One day when I was an early teenager, a teacher or other adult in my life had some kind of problem or disagreement with me. I can’t remember any specifics. The one thing I do remember is that I felt wrongly accused. My dad, after hearing the situation, said he trusted me and not the now-forgotten adult. I’ve never forgotten that moment when my dad believed in me over an authority figure.
Keep in mind, this was a time when some of my friends seemed to hate their parents and the smallest issues became shouting matches in their homes. While my parents and I had a certain level of “teenage years” disagreements, I never felt like they didn’t trust or respect me.
I remember my mom and dad saying things to me. They probably weren’t giving much thought to their words, just responding to a given situation or question. It was normal, everyday talk.
Other times, my parents would ask for my attention or the attention of all of us kids. They’d then say something important, something that they really wanted us to pay attention to. To be honest, I don’t remember a lot of the things my parents said at these times.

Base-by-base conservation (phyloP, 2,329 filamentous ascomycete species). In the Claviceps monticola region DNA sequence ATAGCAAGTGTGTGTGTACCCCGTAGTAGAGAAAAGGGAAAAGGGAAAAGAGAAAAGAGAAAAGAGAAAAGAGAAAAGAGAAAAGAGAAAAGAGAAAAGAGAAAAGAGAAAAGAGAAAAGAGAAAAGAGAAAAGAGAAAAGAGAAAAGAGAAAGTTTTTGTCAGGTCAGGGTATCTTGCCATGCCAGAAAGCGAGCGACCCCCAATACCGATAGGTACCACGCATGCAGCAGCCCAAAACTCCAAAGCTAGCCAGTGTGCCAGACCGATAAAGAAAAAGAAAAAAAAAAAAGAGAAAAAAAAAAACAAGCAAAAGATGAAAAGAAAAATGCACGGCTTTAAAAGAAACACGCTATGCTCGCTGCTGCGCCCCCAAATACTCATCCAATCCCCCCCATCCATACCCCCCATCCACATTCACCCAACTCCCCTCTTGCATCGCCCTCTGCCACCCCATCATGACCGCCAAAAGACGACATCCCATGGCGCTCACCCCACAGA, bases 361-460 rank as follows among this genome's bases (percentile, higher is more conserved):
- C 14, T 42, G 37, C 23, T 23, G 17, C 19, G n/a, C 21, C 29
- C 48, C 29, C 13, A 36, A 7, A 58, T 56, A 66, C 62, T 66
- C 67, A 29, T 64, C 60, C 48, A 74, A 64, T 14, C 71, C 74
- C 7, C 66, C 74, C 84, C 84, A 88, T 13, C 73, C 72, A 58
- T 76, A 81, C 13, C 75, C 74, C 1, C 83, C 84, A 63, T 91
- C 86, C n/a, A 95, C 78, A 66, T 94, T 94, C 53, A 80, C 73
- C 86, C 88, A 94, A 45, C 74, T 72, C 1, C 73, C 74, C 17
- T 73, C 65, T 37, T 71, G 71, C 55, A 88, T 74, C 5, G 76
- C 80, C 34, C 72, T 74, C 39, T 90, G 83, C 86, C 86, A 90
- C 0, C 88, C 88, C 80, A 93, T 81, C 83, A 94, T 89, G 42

I’ve told different people, “When you said ________, that really stuck with me,” and then watched a look of surprise come to their faces. Just like with my parents, the words that made an impact on my life were (usually) just part of an average conversation.
Thankfully, God has filled my life with people who have enriched me. The memorable words from my parents were words of blessing and encouragement. I think part of the power of everyday words is that humans are often most honest in normal conversation.
My parents didn’t prepare and rehearse pep talks for their kids. They did, however, genuinely love and believe in us. As optimistic parents, their everyday conversation with us was about our potential, our good qualities, and their high expectations for us. Out of these normal conversations came unintentional phrases of gold that have stayed with me for years.
For parents of young kids today, I need to mention that I didn’t always enjoy these conversations and the high expectations of my parents. It would have been more fun to be sent to the office for discipline problems. Cheating on tests would have been easier than earning my grades. Quitting the team would have saved me some sweat and pain. Just because your kid might appreciate your optimism in fifteen years, doesn’t mean he or she won’t complain about it right now.